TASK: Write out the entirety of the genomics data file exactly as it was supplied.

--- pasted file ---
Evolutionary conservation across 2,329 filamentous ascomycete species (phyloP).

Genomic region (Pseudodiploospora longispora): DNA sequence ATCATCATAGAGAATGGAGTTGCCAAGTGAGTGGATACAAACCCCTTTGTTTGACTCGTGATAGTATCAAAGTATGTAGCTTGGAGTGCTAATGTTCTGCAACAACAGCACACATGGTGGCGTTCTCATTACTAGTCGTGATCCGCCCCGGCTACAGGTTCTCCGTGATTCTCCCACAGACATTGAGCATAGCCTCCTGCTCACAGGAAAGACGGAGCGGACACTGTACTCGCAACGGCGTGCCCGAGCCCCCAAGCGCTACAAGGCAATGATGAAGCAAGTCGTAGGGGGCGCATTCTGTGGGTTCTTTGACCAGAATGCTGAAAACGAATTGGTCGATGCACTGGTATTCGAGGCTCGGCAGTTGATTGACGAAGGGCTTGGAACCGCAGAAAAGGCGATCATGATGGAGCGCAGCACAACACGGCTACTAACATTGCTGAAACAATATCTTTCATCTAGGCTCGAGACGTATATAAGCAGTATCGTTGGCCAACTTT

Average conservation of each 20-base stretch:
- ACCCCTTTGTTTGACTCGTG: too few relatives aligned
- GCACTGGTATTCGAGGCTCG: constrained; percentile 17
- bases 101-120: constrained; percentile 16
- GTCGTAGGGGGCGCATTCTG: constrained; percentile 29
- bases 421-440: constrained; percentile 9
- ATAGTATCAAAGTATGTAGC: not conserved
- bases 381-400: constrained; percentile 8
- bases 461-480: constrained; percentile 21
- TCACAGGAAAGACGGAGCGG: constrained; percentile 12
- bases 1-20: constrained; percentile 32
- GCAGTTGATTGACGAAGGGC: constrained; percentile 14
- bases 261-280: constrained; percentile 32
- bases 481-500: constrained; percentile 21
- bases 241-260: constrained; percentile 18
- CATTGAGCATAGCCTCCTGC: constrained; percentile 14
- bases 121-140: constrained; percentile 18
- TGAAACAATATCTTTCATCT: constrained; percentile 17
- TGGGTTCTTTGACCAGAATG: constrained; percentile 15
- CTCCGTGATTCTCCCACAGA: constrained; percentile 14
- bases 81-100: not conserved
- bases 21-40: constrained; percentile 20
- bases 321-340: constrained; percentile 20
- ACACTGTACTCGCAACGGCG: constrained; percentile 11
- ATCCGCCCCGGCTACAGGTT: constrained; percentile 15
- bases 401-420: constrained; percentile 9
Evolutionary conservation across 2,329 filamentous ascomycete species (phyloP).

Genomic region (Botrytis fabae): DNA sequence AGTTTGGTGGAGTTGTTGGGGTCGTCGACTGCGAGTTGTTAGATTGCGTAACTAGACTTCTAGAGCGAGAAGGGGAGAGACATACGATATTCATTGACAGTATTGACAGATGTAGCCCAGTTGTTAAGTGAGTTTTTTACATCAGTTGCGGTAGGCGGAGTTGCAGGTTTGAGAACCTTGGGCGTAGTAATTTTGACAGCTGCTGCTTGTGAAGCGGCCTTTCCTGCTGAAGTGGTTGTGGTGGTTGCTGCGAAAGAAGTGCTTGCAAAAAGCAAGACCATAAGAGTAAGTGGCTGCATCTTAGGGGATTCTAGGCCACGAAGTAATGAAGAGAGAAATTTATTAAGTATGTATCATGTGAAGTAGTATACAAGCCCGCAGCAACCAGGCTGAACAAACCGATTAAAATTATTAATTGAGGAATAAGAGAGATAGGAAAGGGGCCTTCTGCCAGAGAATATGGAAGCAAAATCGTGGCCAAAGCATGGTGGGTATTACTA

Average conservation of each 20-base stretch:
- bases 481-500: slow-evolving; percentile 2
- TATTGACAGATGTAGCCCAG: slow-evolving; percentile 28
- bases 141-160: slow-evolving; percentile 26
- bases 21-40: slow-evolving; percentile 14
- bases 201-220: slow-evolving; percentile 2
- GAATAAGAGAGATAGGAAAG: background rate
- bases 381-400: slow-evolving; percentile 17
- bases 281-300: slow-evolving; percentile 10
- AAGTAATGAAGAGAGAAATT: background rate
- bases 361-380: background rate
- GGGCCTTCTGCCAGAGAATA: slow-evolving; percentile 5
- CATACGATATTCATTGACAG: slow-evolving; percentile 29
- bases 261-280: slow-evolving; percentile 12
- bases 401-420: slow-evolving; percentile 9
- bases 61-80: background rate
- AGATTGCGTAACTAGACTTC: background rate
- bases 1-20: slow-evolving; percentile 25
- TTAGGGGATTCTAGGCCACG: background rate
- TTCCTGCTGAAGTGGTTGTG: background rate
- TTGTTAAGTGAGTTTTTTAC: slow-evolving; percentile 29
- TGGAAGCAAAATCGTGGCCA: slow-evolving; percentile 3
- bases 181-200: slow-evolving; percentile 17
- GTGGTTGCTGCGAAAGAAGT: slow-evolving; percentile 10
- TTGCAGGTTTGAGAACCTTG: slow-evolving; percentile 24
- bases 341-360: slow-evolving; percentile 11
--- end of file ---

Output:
Evolutionary conservation across 2,329 filamentous ascomycete species (phyloP).

Genomic region (Pseudodiploospora longispora): DNA sequence ATCATCATAGAGAATGGAGTTGCCAAGTGAGTGGATACAAACCCCTTTGTTTGACTCGTGATAGTATCAAAGTATGTAGCTTGGAGTGCTAATGTTCTGCAACAACAGCACACATGGTGGCGTTCTCATTACTAGTCGTGATCCGCCCCGGCTACAGGTTCTCCGTGATTCTCCCACAGACATTGAGCATAGCCTCCTGCTCACAGGAAAGACGGAGCGGACACTGTACTCGCAACGGCGTGCCCGAGCCCCCAAGCGCTACAAGGCAATGATGAAGCAAGTCGTAGGGGGCGCATTCTGTGGGTTCTTTGACCAGAATGCTGAAAACGAATTGGTCGATGCACTGGTATTCGAGGCTCGGCAGTTGATTGACGAAGGGCTTGGAACCGCAGAAAAGGCGATCATGATGGAGCGCAGCACAACACGGCTACTAACATTGCTGAAACAATATCTTTCATCTAGGCTCGAGACGTATATAAGCAGTATCGTTGGCCAACTTT

Average conservation of each 20-base stretch:
- ACCCCTTTGTTTGACTCGTG: too few relatives aligned
- GCACTGGTATTCGAGGCTCG: constrained; percentile 17
- bases 101-120: constrained; percentile 16
- GTCGTAGGGGGCGCATTCTG: constrained; percentile 29
- bases 421-440: constrained; percentile 9
- ATAGTATCAAAGTATGTAGC: not conserved
- bases 381-400: constrained; percentile 8
- bases 461-480: constrained; percentile 21
- TCACAGGAAAGACGGAGCGG: constrained; percentile 12
- bases 1-20: constrained; percentile 32
- GCAGTTGATTGACGAAGGGC: constrained; percentile 14
- bases 261-280: constrained; percentile 32
- bases 481-500: constrained; percentile 21
- bases 241-260: constrained; percentile 18
- CATTGAGCATAGCCTCCTGC: constrained; percentile 14
- bases 121-140: constrained; percentile 18
- TGAAACAATATCTTTCATCT: constrained; percentile 17
- TGGGTTCTTTGACCAGAATG: constrained; percentile 15
- CTCCGTGATTCTCCCACAGA: constrained; percentile 14
- bases 81-100: not conserved
- bases 21-40: constrained; percentile 20
- bases 321-340: constrained; percentile 20
- ACACTGTACTCGCAACGGCG: constrained; percentile 11
- ATCCGCCCCGGCTACAGGTT: constrained; percentile 15
- bases 401-420: constrained; percentile 9
Evolutionary conservation across 2,329 filamentous ascomycete species (phyloP).

Genomic region (Botrytis fabae): DNA sequence AGTTTGGTGGAGTTGTTGGGGTCGTCGACTGCGAGTTGTTAGATTGCGTAACTAGACTTCTAGAGCGAGAAGGGGAGAGACATACGATATTCATTGACAGTATTGACAGATGTAGCCCAGTTGTTAAGTGAGTTTTTTACATCAGTTGCGGTAGGCGGAGTTGCAGGTTTGAGAACCTTGGGCGTAGTAATTTTGACAGCTGCTGCTTGTGAAGCGGCCTTTCCTGCTGAAGTGGTTGTGGTGGTTGCTGCGAAAGAAGTGCTTGCAAAAAGCAAGACCATAAGAGTAAGTGGCTGCATCTTAGGGGATTCTAGGCCACGAAGTAATGAAGAGAGAAATTTATTAAGTATGTATCATGTGAAGTAGTATACAAGCCCGCAGCAACCAGGCTGAACAAACCGATTAAAATTATTAATTGAGGAATAAGAGAGATAGGAAAGGGGCCTTCTGCCAGAGAATATGGAAGCAAAATCGTGGCCAAAGCATGGTGGGTATTACTA

Average conservation of each 20-base stretch:
- bases 481-500: slow-evolving; percentile 2
- TATTGACAGATGTAGCCCAG: slow-evolving; percentile 28
- bases 141-160: slow-evolving; percentile 26
- bases 21-40: slow-evolving; percentile 14
- bases 201-220: slow-evolving; percentile 2
- GAATAAGAGAGATAGGAAAG: background rate
- bases 381-400: slow-evolving; percentile 17
- bases 281-300: slow-evolving; percentile 10
- AAGTAATGAAGAGAGAAATT: background rate
- bases 361-380: background rate
- GGGCCTTCTGCCAGAGAATA: slow-evolving; percentile 5
- CATACGATATTCATTGACAG: slow-evolving; percentile 29
- bases 261-280: slow-evolving; percentile 12
- bases 401-420: slow-evolving; percentile 9
- bases 61-80: background rate
- AGATTGCGTAACTAGACTTC: background rate
- bases 1-20: slow-evolving; percentile 25
- TTAGGGGATTCTAGGCCACG: background rate
- TTCCTGCTGAAGTGGTTGTG: background rate
- TTGTTAAGTGAGTTTTTTAC: slow-evolving; percentile 29
- TGGAAGCAAAATCGTGGCCA: slow-evolving; percentile 3
- bases 181-200: slow-evolving; percentile 17
- GTGGTTGCTGCGAAAGAAGT: slow-evolving; percentile 10
- TTGCAGGTTTGAGAACCTTG: slow-evolving; percentile 24
- bases 341-360: slow-evolving; percentile 11